New York, NY (PRWEB) February 21, 2014
Over the past five years, the Coffee and Snack Shops industry has been buoyed by increased consumer spending, driven by higher disposable incomes and greater confidence in the economic outlook. The industry was hit hard by the recession as unemployment rose, consumer confidence tanked and spending dried up. But coffee and snack shops have rebounded from the recession at a faster rate than most segments of the food service sector as consumers increasingly seek convenience at an affordable price. The industry has been given a much needed boost by rebounds in consumer spending and the Consumer Confidence Index over the past five years, which have increased at annualized rates of 2.2% and 11.2% respectively over the period, respectively. In the five years to 2014, industry revenue is expected to increase an annualized 2.7% to $30.2 billion. This trend is expected to continue into 2014, with an expected growth of 1.4%.
The Coffee & Snack Shops industry has had to adapt to changing consumer preferences over the past five years, especially those relating to health and diet. According to IBISWorld Industry Analyst Andy Brennan, “Consumers have become increasingly health conscious and are avoiding foods that are high in fat and salt content.” Some operators have responded to this trend by expanding the number of healthy options on their menus. Many operators selling unhealthy food have lost business to operators that promote more nutritious, wholesome options.
Major operators like Starbucks and Dunkin' Donuts are expected to expand their menus in the five years to 2019 in order to increase sales and access higher profit margins. "This includes increasing their offerings of nontraditional, high-margin menu items like iced coffee drinks, breakfast items and wraps," says Brennan. Both Starbucks and Dunkin' Donuts plan on rolling out hundreds of new stores over the next five years, making up for lost ground they experienced during the recession. Dunkin', which is highly concentrated in the east, is aiming to expand westward to steal market share from local competitors. The major chains are also expected to invest more in international growth as part of a long-term strategy, because many larger players view emerging economies as markets with huge potential for growth and long-term profitability. This international move is being made as the domestic industry approaches maturity.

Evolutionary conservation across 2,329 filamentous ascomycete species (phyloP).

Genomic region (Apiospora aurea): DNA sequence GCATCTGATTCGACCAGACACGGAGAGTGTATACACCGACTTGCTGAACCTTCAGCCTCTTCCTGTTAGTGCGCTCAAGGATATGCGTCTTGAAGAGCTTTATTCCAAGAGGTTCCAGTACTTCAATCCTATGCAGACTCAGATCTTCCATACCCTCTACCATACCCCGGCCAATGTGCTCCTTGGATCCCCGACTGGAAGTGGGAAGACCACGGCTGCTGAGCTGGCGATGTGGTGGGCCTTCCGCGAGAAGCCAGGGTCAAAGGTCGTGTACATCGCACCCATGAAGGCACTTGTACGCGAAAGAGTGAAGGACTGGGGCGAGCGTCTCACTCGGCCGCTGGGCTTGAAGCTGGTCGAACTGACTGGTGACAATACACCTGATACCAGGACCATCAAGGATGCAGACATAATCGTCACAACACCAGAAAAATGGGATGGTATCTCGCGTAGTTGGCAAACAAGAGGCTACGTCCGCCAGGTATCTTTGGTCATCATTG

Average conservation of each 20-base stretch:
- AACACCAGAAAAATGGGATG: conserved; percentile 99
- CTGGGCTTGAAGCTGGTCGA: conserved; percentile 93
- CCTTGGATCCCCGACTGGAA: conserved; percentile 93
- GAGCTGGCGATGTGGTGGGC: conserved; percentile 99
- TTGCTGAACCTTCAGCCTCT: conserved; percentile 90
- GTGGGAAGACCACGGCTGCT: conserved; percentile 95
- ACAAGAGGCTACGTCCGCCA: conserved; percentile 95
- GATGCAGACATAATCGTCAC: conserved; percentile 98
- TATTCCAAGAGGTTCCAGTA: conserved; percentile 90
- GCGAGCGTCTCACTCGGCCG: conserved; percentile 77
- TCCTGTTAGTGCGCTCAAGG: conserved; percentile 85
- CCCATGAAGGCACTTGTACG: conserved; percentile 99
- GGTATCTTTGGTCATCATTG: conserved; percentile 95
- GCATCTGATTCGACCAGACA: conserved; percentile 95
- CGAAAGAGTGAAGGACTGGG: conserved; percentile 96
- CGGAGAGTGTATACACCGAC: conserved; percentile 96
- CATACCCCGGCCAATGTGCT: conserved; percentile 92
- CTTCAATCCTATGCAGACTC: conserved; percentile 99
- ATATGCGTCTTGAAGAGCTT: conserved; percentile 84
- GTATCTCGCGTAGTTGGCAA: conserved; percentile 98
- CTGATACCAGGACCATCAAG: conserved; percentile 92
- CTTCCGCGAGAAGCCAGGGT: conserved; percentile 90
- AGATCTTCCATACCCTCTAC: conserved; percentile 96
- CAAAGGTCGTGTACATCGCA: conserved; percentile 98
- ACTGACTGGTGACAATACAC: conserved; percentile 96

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IBISWorld industry Report Key Topics
The Coffee and Snack Shops industry is composed of establishments that prepare or serve specialty snacks and nonalcoholic beverages including ice cream, frozen yogurt, cookies, donuts, bagels, coffee, juices, smoothies and sodas. Purchases may be consumed on-site, taken to go or delivered.
Key External Drivers
Industry Life Cycle
Products & Markets
Products & Services
Globalization & Trade
Market Share Concentration
Key Success Factors
Cost Structure Benchmarks
Barriers to Entry
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